Courtesy of Matt Thornhill and Media Post Publications
In a national study called “The New Generation Gap Study” done for TV Land in 2007, consumers of all ages were asked if they agreed with the statement: “If it is done right, advertising definitely influences my purchases.”Some 55% of younger adults, those under age 45, said they agreed. But so, too, did 55% of Boomers. (Wow, only 55% agreed to that? Well, that must mean John Wanamaker really was speaking the truth when he allegedly said, “Half the money I spend on advertising is wasted; the trouble is, I don’t know which half.”)
Nonetheless, we’ll take this as good news: Advertising can influence purchases.
The bad news is that, in study after study, Boomers tell us most advertising is not even intended for them. Last summer, Google and Nielsen fielded a national study among adults of all ages to learn more about online activity and media usage. They asked if we wanted to include any questions in the survey to update information we had published in our book, Boomer Consumer, in 2007.
Two questions we added to the study were about the intended target of advertising. Sure enough, Boomers told us the vast majority of advertising they see on TV or on the Internet is intended for “someone younger than I.”
Our question: Advertisers communicate with consumers in a variety of ways. In general, who would you say most advertising is intended for?
|Google/Nielsen Consumer Study,
|Someone YOUNGER than I
|Someone MY AGE
|Someone OLDER than I
As you have read here, this is a demographic cohort that spends over $2 trillion annually on consumer goods and services. Yet, 8 out of 10 Boomers tell us they think the advertising they see — presumably on shows they watch and Web sites they visit — is intended for younger consumers.
It’s no wonder the average tenure for a chief marketing officer is less than two years. Heads certainly need to roll if advertising dollars are so poorly deployed.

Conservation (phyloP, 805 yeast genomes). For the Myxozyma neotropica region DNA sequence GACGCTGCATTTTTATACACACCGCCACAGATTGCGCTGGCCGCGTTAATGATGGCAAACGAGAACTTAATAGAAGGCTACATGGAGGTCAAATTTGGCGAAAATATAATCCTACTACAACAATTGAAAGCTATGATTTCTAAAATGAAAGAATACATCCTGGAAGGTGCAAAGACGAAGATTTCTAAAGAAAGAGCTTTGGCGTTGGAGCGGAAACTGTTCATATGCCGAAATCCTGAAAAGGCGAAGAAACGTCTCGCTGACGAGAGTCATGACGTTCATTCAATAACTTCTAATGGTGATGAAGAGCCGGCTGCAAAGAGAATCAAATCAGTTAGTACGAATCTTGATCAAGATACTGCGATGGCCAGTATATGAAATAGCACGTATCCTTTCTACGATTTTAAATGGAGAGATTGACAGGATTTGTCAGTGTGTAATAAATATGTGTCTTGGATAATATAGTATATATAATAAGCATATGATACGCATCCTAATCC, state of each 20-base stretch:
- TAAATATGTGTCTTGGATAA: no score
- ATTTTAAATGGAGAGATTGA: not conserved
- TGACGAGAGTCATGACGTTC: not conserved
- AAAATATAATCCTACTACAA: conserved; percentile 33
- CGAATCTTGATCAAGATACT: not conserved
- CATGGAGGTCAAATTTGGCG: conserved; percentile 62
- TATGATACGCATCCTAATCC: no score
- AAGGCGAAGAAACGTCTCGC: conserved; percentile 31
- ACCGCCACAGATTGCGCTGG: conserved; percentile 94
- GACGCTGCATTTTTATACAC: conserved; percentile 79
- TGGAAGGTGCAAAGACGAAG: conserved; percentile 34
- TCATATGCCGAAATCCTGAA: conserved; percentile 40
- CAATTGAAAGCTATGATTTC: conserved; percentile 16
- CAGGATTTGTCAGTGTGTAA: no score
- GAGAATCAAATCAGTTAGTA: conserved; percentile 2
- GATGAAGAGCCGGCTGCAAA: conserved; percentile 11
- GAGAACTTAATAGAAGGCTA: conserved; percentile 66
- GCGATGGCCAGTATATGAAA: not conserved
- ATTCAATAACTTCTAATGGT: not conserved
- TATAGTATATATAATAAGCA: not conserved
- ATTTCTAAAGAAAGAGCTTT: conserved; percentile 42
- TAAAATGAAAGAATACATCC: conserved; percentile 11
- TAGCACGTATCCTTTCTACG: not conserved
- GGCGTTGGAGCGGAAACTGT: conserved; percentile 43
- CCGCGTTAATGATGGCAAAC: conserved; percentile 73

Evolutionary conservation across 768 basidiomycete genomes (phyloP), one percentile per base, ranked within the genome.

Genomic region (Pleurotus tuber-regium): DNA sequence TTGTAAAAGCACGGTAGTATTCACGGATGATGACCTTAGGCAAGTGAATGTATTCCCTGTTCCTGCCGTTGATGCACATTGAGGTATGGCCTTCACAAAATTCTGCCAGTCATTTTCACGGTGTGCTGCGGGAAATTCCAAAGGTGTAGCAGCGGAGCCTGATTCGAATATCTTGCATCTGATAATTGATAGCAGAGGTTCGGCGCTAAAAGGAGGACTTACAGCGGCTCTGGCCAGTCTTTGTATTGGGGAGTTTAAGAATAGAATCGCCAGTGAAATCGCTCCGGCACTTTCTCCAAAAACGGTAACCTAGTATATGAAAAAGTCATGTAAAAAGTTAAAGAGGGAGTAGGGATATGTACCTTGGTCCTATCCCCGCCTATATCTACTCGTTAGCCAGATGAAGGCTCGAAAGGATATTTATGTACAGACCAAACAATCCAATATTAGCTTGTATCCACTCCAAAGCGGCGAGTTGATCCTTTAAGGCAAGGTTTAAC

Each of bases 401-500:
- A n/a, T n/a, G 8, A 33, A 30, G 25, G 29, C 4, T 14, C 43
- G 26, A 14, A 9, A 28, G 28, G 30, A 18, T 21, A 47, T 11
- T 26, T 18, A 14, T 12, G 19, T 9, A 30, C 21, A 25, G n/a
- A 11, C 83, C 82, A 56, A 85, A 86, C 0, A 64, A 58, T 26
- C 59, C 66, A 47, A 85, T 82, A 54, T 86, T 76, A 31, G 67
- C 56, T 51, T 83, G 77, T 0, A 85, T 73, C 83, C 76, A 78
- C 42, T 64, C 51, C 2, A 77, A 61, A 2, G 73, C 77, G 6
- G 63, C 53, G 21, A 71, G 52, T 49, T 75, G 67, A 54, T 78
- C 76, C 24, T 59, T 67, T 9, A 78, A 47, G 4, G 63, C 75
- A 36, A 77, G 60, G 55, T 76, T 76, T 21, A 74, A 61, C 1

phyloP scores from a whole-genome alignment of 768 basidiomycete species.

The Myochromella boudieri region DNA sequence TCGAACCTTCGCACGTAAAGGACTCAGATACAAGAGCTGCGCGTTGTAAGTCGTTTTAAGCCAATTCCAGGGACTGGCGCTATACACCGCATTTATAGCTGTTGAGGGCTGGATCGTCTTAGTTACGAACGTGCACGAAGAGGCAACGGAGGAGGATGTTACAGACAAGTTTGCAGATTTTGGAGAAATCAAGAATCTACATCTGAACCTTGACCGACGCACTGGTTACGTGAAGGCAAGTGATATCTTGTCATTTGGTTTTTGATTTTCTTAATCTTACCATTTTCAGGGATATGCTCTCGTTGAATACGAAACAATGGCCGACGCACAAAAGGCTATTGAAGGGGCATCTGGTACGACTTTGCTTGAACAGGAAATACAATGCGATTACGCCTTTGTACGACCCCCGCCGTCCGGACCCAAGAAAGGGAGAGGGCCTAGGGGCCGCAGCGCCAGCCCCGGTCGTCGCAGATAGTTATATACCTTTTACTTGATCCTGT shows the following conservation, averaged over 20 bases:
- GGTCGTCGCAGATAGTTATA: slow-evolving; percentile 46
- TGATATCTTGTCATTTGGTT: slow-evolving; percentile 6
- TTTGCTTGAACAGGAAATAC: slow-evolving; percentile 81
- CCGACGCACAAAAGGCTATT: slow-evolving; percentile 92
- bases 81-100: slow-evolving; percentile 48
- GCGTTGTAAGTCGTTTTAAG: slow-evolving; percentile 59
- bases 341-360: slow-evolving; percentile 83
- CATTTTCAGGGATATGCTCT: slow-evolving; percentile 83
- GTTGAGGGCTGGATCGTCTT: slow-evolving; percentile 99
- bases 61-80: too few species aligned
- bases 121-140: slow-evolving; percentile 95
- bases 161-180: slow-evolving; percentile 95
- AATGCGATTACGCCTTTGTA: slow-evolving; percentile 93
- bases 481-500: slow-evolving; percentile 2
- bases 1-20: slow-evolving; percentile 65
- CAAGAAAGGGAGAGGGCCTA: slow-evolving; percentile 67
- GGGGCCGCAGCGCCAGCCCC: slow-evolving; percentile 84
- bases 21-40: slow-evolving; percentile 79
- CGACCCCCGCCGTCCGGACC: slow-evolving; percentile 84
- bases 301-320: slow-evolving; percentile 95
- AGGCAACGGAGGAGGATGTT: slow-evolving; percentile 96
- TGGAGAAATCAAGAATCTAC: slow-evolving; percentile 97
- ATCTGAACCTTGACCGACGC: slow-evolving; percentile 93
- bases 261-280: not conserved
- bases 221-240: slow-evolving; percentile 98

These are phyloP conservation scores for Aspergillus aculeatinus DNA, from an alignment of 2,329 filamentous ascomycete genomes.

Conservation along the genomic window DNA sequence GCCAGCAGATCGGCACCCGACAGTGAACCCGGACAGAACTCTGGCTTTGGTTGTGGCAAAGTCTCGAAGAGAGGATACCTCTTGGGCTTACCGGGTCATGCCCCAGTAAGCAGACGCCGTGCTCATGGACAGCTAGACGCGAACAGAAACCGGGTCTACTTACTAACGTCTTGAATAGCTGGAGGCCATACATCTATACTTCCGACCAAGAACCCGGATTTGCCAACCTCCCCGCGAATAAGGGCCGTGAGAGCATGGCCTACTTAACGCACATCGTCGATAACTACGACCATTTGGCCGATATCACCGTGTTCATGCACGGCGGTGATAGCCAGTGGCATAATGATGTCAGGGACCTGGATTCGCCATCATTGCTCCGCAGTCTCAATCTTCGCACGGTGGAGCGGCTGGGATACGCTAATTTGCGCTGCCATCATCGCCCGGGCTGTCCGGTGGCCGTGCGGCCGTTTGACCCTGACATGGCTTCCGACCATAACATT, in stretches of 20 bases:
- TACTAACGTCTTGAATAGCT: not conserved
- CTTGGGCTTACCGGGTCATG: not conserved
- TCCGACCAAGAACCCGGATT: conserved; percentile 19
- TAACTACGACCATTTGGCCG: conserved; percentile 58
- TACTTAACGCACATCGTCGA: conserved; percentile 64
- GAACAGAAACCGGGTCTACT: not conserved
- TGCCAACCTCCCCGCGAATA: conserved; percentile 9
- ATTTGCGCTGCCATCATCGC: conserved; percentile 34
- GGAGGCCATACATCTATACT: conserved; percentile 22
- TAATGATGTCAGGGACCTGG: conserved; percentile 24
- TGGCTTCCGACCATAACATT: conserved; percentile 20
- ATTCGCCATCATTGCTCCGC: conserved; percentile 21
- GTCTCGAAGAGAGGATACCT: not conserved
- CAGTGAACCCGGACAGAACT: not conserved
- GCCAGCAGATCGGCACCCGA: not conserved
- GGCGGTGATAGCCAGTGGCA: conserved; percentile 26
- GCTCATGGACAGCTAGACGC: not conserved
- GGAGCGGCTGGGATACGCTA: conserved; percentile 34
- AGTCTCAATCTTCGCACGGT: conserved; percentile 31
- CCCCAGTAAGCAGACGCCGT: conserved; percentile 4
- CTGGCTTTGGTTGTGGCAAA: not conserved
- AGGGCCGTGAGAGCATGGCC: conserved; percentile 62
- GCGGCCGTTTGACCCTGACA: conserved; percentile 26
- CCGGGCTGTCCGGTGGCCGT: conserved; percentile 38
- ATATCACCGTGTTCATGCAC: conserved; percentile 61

Make it Relevant
The fix for this problem is easy to spot, but perhaps difficult to pull off. First, you don’t have to double your advertising budget and develop a completely separate marketing program to reach Boomers. All you have to do is make your current programs relevant to consumers across all age groups and generations.
That means look for ways to make your product, packaging, pricing, messaging and distribution relevant for more than simply your traditional advertising or marketing sweet spot — adults 25-54, or moms with young kids. Take a look at your advertising over the last several years. Do you always show the “ideal” target consumer enjoying your product or service? Do that year in and year out, and you will effectively communicate that is the only person who should use your product.
Instead, use messaging techniques that cut across age groups or generations. We work with clients to find the attributes and benefits that are universal — appealing to a broad range of consumers and relevant to all.
Two examples: There is universal appeal in the Dove brand’s Campaign for Real Beauty approach, and it is relevant for women of all ages. The new Old Spice campaign may appear to be for young, virile men, but the underlying message that this brand is for a “man’s man” is universal.
The goal is advertising that isn’t targeting young adults or Boomers, but more consumers.
||Boomer Project founder/president Matt Thornhill is an authority on marketing to today’s Boomer Consumer. He has appeared on NBC, CBS and CNBC, in “BusinessWeek,” “Time,” “Newsweek” and “The New York Times” and countless others. Matt is also the co-author of the business book “Boomer Consumer.” Boomer Project is a marketing research and consulting firm and has done work for Johnson & Johnson, Lincoln Financial, Samsung, Hershey’s Foods and Home Instead Senior Care. Reach him here.